On the note of international trash cleanup, 18-year-old Joseph Poulin, who recently joined the club after meeting Tooke, was also inspired. During his trip to Kigali, Rwanda over the summer, townspeople would congregate every week or so and clean the community. Not only has the movement inspired him to join TrashTalk to pick up trash, it has also inspired him and those around him to create less trash.

Native to a small town near Quebec City, Poulin’s family owns a sugar shack. “We started a garden right next to it so that reduces our amount of trash,” said Poulin. “Instead of going to the grocery store and buying packages, we produce our own stuff, like fruits and vegetables.”

“On the first cleanup, it was me and my friend Nick,” said Hygate. “We were going out and we went to this place right next to this very popular commercial area. We looked at it and we started picking up. We cleaned for a solid half an hour or so, not too long, and we found a $10 bill – our first piece of good karma came out of the very first cleanup.”

Since its founding, TrashTalk has conducted approximately 15 cleanups in various areas throughout the West Island. Each cleanup takes approximately four to six hours and can yield massive amounts of trash. To plan a cleanup, they usually scout a few areas that potentially have lots of trash, choose one, then tell city councillors  they plan on conducting a cleanup. They’re well supported by the community in this respect: most of the cleanups attract local politicians, city district members, large groups of volunteers.

One of the places that they’ve worked on is Angell Woods in Beaconsfield. Their most successful cleanup at this location resulted in 1,275 pounds of trash collected – in a space no larger than a couple of hundred square feet. After the trash is picked up and sorted and divided, it’s usually brought to the edge of the location and sectioned off until city workers pick it up and properly dispose of the various types of trash. The boroughs also often offer gloves and garbage bags to facilitate cleanups which, as Hygate explains, is already a solid blueprint for successful trash removal.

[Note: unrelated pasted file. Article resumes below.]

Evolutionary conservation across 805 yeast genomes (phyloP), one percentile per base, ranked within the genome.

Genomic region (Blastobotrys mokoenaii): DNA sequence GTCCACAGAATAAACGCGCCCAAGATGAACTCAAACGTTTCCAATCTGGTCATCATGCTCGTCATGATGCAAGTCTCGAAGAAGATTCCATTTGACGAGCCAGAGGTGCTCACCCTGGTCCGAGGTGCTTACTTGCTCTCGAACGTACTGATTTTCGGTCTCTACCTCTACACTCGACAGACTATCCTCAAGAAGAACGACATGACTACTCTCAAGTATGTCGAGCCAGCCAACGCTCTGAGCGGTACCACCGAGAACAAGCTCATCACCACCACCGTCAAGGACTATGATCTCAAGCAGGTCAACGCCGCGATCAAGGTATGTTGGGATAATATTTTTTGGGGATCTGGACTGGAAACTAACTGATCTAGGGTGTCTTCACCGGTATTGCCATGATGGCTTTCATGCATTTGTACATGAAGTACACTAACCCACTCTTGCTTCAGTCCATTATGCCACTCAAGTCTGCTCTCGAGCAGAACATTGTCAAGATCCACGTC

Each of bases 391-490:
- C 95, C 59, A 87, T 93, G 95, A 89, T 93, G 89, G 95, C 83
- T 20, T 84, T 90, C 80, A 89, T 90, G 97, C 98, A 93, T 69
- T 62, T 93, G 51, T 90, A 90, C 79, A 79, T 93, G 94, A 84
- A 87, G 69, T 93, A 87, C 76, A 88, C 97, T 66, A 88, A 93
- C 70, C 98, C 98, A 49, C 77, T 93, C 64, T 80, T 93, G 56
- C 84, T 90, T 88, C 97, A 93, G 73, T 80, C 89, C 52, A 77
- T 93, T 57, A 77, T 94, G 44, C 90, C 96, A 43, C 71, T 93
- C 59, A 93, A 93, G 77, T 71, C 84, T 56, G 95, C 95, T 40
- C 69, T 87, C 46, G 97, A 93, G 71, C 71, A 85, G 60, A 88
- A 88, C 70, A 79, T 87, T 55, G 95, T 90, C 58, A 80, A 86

“At all of our cleanups, we’re able to find some very interesting things,” said Hygate. With the interesting trash they find – tractor parts, decomposing cars and 50-year-old 7-Up cans with branding that no one recognizes anymore – they plan to create art pieces such as sculptures. The aim is giving passerbys an incentive to keep the space clean and to not litter in the first place.

“There’s a lot of layers that add up to why TrashTalk is a fun thing to do and a purposeful thing to do as well,” explained Hygate. “People need the opportunity to come out and engage with the environment in a whole, very productive manner where the impact is direct and you see it right in front of you. When you’re done a trash cleanup, what will happen is you’re going to turn around and the place you’ve just been slaving at for three or four hours, and you took out a thousand pounds with another 20 people, you look back and that place really does look cleaner and it really does have a great difference to it.”

For more information about TrashTalk, how you can participate or to donate, visit

Feature photo by Laurence B.D.